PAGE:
A medical power of attorney (or health care power of attorney) is an estate planning tool in which you can give another person the authority to make decisions concerning your health care if you become too ill or cannot otherwise make those decisions for yourself. The person who signs the medical power of attorney and designates someone to make medical decisions on her behalf is called the principal. The person the principal designates is called the agent. To make a medical power of attorney you must be 18 years old and of sound mind. A medical power of attorney is often used in conjunction with a living will as part of a comprehensive estate plan.

The principal can narrow or widen the scope of the agent’s authority, but typically an agent is given the authority: (1) to consent to or refuse medical case, (2) to authorize doctors to provide care and obligate the person’s resources for the care received; (3) to approve or deny admittance into institutions, nursing homes, or other facilities, and (4) to have access to the principal’s medical records and to use them in determining treatment. Again, in the medical power of attorney document itself, the principal can exclude specific decisions she does not want the agent to be able to make. The document will also address what specific events, if they occur, will act as triggers to activate the document and agent’s power therein.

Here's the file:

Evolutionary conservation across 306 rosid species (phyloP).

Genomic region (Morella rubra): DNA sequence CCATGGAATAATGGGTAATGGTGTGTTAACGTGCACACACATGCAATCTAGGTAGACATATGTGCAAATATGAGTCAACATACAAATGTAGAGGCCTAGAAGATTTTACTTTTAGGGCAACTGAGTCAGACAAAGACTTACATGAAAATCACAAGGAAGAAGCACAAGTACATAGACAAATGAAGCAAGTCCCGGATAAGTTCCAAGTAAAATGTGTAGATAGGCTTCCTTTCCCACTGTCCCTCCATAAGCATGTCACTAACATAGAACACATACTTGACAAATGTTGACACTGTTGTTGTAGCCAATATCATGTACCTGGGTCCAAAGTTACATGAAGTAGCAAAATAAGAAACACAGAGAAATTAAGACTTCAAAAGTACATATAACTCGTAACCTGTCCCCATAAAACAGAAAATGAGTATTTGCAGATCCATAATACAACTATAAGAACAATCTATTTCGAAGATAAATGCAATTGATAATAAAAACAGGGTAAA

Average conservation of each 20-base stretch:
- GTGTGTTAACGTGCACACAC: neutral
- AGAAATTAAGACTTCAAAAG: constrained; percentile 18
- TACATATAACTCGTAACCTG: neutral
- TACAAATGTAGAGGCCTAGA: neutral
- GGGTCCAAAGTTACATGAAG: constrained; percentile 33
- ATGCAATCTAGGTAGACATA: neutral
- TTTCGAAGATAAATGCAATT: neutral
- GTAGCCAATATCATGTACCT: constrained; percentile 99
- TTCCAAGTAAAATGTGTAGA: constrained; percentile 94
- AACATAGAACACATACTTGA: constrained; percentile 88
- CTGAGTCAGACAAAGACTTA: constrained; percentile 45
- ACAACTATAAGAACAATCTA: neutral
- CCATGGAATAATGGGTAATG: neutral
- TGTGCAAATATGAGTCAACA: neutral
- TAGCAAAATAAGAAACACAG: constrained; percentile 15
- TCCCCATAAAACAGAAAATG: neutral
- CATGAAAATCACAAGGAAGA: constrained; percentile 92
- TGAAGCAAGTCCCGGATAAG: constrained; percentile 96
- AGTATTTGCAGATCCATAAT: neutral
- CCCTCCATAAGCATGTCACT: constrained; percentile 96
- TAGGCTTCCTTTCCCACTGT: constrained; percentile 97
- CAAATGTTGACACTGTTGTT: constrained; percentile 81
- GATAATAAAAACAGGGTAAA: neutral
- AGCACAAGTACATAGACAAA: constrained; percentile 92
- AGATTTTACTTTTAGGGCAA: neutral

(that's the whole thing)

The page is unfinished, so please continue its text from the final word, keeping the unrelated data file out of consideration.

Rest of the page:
When a person becomes incapacitated and unable to communicate, a medical power of attorney can help avoid all kinds of disputes that arise when others are left to speculate about what you would have desired regarding health care decisions. Decisions will be left to doctors, nurses, and family members, who will sometimes disagree about what they think you would want. From a legal standpoint, a petition will need to be filed in court to have a guardian appointed, a process which can be expensive. A medical power of attorney can be of invaluable benefit to you and your family. For more information on medical powers of attorney, see A.R.S. § 36-3221.

The estate planning attorneys at Lancer Law Firm, can help draft a medical power of attorney as part of a comprehensive estate plan, or advise as part of a review of an existing medical power of attorney. If there is a dispute concerning a medical power of attorney, our experienced litigators can help facilitate a favorable resolution. Call today for a consultation.